Story Source:

The above story is based on materials provided by University of Montreal. Note: Materials may be edited for content and length.


Journal Reference:

  1. Kristina Nagy, Hoon-Ki Sung, Puzheng Zhang, Simon Laflamme, Patrick Vincent, Siamak Agha-Mohammadi, Knut Woltjen, Claudio Monetti, Iacovos Prodromos Michael, Lawrence Charles Smith, Andras Nagy. Induced Pluripotent Stem Cell Lines Derived from Equine Fibroblasts. Stem Cell Reviews and Reports, 2011; DOI: 10.1007/s12015-011-9239-5

Cite This Page:

University of Montreal. "Scientists generate pluripotent stem cells from horses." ScienceDaily. ScienceDaily, 28 February 2011. <www.sciencedaily.com/releases/2011/02/110228090232.htm>.
University of Montreal. (2011, February 28). Scientists generate pluripotent stem cells from horses. ScienceDaily. Retrieved November 27, 2014 from www.sciencedaily.com/releases/2011/02/110228090232.htm
University of Montreal. "Scientists generate pluripotent stem cells from horses." ScienceDaily. www.sciencedaily.com/releases/2011/02/110228090232.htm (accessed November 27, 2014).

Share This


More From ScienceDaily



More Health & Medicine News

Thursday, November 27, 2014

Featured Research

from universities, journals, and other organizations


Featured Videos

from AP, Reuters, AFP, and other news services

Pet Dogs to Be Used in Anti-Ageing Trial

Pet Dogs to Be Used in Anti-Ageing Trial

Reuters - Innovations Video Online (Nov. 26, 2014) — Researchers in the United States are preparing to discover whether a drug commonly used in human organ transplants can extend the lifespan and health quality of pet dogs. Video provided by Reuters
Powered by NewsLook.com
Today's Prostheses Are More Capable Than Ever

Today's Prostheses Are More Capable Than Ever

Newsy (Nov. 26, 2014) — Advances in prosthetics are making replacement body parts stronger and more lifelike than they’ve ever been. Video provided by Newsy
Powered by NewsLook.com
From Popcorn To Vending Snacks: FDA Ups Calorie Count Rules

From Popcorn To Vending Snacks: FDA Ups Calorie Count Rules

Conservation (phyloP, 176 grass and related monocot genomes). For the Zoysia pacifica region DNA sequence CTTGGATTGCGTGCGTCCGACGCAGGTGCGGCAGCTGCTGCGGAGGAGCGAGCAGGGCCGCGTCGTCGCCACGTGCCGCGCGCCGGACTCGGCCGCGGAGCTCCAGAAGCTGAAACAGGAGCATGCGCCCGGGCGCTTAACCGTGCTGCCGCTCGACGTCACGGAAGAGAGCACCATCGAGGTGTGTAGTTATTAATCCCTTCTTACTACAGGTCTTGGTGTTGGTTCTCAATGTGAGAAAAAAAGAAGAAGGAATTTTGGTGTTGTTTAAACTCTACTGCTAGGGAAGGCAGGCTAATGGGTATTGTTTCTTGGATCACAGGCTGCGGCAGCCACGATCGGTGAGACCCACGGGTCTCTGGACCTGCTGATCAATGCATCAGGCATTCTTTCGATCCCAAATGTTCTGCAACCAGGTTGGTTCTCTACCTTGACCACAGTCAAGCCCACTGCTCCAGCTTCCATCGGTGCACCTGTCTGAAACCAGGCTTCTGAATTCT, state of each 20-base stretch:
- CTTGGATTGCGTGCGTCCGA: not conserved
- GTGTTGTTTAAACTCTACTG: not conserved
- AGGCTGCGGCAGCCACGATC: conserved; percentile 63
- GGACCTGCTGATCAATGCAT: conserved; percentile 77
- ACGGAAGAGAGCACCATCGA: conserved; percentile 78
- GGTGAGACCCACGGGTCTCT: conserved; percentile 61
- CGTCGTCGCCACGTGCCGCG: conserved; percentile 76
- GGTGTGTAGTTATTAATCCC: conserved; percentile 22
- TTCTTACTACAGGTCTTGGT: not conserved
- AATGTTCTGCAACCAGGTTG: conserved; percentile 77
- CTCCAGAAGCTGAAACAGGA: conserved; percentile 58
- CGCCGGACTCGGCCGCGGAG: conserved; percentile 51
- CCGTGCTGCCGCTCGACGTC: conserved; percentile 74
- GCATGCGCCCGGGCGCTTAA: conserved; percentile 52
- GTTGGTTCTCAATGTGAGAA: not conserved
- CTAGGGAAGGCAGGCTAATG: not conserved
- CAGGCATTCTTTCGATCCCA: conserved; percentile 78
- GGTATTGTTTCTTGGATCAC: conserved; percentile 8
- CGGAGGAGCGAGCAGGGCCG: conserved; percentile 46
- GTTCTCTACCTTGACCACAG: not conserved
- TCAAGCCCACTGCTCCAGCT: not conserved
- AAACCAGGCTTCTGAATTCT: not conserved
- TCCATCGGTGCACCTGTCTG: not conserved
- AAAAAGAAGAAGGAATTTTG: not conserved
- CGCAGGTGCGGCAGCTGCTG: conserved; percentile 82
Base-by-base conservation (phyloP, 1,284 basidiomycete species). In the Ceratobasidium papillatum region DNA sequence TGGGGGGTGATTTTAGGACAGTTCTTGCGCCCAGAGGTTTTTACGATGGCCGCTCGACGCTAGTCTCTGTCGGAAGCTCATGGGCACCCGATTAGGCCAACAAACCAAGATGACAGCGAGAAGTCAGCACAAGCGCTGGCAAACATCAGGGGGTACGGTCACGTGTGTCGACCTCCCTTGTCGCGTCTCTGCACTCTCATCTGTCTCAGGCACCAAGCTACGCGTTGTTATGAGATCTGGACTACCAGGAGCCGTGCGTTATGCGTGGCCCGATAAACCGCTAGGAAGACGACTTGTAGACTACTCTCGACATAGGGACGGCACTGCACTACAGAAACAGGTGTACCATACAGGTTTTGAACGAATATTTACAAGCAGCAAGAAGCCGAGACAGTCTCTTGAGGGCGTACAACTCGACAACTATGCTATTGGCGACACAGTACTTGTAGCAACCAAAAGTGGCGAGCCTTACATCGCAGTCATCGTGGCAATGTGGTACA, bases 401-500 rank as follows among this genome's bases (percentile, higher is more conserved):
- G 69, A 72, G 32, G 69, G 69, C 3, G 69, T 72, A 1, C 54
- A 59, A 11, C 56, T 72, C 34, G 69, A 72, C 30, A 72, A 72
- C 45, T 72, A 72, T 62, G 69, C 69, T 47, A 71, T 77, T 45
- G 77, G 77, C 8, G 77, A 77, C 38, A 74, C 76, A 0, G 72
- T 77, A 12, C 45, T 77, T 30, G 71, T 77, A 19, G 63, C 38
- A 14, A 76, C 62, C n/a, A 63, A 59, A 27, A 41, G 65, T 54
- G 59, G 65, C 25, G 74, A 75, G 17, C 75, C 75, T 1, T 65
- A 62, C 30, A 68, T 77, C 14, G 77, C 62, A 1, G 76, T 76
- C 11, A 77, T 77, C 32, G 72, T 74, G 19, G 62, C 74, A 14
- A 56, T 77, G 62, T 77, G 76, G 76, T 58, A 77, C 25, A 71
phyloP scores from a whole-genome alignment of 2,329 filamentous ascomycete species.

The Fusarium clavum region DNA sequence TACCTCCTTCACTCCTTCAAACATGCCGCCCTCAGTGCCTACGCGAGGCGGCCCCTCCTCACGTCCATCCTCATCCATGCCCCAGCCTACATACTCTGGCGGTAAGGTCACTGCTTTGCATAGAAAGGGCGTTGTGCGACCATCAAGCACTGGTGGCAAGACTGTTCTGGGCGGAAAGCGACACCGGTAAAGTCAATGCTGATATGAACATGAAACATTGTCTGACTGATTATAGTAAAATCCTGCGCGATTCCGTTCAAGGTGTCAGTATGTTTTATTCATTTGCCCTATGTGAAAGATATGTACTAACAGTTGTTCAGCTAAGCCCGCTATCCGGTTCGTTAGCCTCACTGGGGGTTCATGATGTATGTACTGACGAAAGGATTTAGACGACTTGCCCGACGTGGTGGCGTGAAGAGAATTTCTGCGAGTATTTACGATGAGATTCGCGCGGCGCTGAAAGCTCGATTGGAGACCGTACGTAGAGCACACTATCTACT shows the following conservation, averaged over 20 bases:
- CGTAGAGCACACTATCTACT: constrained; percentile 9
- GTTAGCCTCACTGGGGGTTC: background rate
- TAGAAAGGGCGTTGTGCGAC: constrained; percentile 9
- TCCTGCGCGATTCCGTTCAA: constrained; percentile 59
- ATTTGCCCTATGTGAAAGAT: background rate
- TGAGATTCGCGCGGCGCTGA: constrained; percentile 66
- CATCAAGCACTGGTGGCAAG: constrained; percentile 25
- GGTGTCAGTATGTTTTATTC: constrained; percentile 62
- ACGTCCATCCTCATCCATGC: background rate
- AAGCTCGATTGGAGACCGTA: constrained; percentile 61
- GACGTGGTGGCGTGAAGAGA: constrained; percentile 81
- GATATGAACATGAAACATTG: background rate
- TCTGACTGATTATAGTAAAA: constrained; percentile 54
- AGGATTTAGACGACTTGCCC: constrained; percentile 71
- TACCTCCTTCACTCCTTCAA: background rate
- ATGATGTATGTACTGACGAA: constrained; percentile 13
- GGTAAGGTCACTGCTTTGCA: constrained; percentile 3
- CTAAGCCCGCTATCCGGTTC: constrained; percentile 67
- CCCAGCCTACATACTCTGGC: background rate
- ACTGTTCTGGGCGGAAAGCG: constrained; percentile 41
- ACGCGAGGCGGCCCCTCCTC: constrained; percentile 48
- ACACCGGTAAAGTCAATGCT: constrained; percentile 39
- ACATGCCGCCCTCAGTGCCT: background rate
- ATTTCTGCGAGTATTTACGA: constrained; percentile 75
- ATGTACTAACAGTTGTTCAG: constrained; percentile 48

Newsy (Nov. 25, 2014) — The US FDA is announcing new calorie rules on Tuesday that will require everywhere from theaters to vending machines to include calorie counts. Video provided by Newsy
Powered by NewsLook.com
Daily Serving Of Yogurt Could Reduce Risk Of Type 2 Diabetes

Daily Serving Of Yogurt Could Reduce Risk Of Type 2 Diabetes

Newsy (Nov. 25, 2014) — Need another reason to eat yogurt every day? Researchers now say it could reduce a person's risk of developing type 2 diabetes. Video provided by Newsy
Powered by NewsLook.com

Search ScienceDaily

Number of stories in archives: 140,361

Find with keyword(s):
 
Enter a keyword or phrase to search ScienceDaily for related topics and research stories.

Save/Print:
Share:  

Breaking News:

Strange & Offbeat Stories

 

Health & Medicine

Mind & Brain

Living & Well

In Other News

... from NewsDaily.com

Science News

Health News

Environment News

Technology News



Save/Print:
Share:  

Free Subscriptions


Get the latest science news with ScienceDaily's free email newsletters, updated daily and weekly. Or view hourly updated newsfeeds in your RSS reader:

Get Social & Mobile


Keep up to date with the latest news from ScienceDaily via social networks and mobile apps:

Have Feedback?


Tell us what you think of ScienceDaily -- we welcome both positive and negative comments. Have any problems using the site? Questions?
Mobile iPhone Android Web
Follow Facebook Twitter Google+
Subscribe RSS Feeds Email Newsletters
Latest Headlines Health & Medicine Mind & Brain Space & Time Matter & Energy Computers & Math Plants & Animals Earth & Climate Fossils & Ruins